Spring is tricky. It's kind of like all of the seasons rolled into one. It might be chilly in the morning and sweltering in the afternoon, with freezing rain or snow flurries in the evening. The sandals and sundress you put on when you awake might leave you wet and shivering by the end of the day. Likewise, the bulky sweater that kept you warm during your morning coffee run might have you overheating by lunchtime. Though spring trends like prints, pastels, florals, and nautical themes usually involve flimsy fabric or short sleeves, these aren’t necessarily viable options when the forecast calls for a 15-degree range between morning and night. I asked some stylish students how they dress to impress with the season’s unpredictable weather in mind.
Heather Tatroff, M.B.A. student at the Booth School
Clothes: Coat from Tommy Hilfiger, shoes from Burberry.
Spring Fashion Forecast: “Versatile pieces. I’ll be working in an office, so I’m looking for skirt suits that are classy, plain, and easy to match, like Michael Kors stuff.”
This Vancouver native is used to rainy days, so she always totes an umbrella in her bag. Her crisply tailored coat, which references spring nautical trends, keeps her looking stylish rain or shine.
Ben Halbig, fourth-year in the College
Clothes: Pants from Banana Republic, shirt from Goodwill, shoes from Austria, coat from Lands End.
Spring Fashion Forecast: “Long shirts, short pants. I like the look of long-sleeved collared shirts and shorts.”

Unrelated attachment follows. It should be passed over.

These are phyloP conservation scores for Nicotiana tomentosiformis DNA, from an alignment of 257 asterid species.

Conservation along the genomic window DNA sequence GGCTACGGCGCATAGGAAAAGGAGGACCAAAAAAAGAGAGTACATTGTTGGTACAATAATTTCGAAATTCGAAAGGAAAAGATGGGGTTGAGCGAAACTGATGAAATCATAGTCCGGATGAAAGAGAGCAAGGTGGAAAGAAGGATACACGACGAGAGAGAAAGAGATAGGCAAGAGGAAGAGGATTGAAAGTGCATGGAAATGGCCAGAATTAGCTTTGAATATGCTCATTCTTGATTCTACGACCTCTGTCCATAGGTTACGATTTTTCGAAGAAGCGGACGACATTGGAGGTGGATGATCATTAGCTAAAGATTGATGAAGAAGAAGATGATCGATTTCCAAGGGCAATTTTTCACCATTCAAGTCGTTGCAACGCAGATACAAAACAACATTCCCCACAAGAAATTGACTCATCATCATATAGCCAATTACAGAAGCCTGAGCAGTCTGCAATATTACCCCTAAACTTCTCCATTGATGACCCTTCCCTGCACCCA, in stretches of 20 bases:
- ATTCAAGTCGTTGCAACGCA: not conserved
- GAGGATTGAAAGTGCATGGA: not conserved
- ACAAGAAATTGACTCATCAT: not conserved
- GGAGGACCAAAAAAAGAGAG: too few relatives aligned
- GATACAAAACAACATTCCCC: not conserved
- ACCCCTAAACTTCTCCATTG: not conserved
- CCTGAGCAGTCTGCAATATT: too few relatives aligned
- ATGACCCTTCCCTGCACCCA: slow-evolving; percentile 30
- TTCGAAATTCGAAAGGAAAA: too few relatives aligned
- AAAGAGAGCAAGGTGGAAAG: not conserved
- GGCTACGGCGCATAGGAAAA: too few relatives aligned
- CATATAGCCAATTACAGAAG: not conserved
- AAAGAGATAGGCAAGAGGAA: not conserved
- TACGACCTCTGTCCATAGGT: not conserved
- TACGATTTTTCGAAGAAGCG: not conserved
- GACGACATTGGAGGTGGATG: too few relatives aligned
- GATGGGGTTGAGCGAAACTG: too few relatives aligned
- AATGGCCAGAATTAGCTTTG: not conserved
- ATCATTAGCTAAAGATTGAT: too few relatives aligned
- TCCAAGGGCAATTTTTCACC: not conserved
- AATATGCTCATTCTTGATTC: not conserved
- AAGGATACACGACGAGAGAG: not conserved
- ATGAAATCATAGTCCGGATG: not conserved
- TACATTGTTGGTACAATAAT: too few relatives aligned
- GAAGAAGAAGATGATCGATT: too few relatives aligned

Halbig expertly mixes laid-back and preppy styles, here pairing structured pants with a loose-fitting, fisherman-style coat. This utilitarian take on nautical style is well suited for spring’s weather. “Wear comfortable, sturdy clothes that you’re not afraid to get dirty or wet,” suggests Halbig. “It will come in handy when the temperature suddenly drops 40 degrees without warning.”
James McKinney, fourth-year in the College
Clothes: Bow tie from Ralph Lauren, shirt from Brooks Brothers.
Spring Fashion Forecast: “Bright colors.” McKinney pairs spring-inspired, pastel-colored basics with heavier outer layers. His bow tie and shirt remind me of brightly colored Easter eggs, but his tweed jacket adds an edge to the look and also keeps him warm on cooler days. His look is fun, fresh, and functional.
Catherine Stollar, fourth-year in the College
Clothes: Sweater, dress, and tights from Anthropologie, necklace and earrings from India, shoes from a Brooklyn flea market.
Spring Fashion Forecast: “Patterns. These tights and sweater have sort of common patterns and a similar color palate, but the clash makes it interesting.”
Stollar’s eclectic, artsy look perfectly embodies the spring trend of high-voltage patterns thrown together in one ensemble. But how do you keep the outfit looking cool, rather than crazy? “Pick a solid-color staple piece,” suggested Stollar. “I really like the yellow dress, so I use that as a base and use other pieces around it,” she said. This layered look helps her prepare for any temperature fluctuations. Short-sleeve dresses topped with cute cardigans are perfect for days when the weather changes from freezing to really-freaking-hot.
Anna Tenuta, fourth-year in the College
Clothes: Shoes from Steve Madden, cardigan from Ann Taylor Loft, jacket from H&M, sunglasses from Forever 21
Spring Fashion Forecast: “Florals and fun shorts.”
Tenuta takes on two trends in one outfit, and the result is a totally chic ensemble that is perfect for spring weather. Since spring is a transitional season, it’s a good time to mix textures, and Tenuta does so with aplomb. Her delicate floral cardigan is diaphanous and feminine as well as a cool contrast to the structured style of the leather jacket. “Wearing layers is a good idea whether you’re going to be outside or in air conditioned buildings like the Reg,” says Tenuta.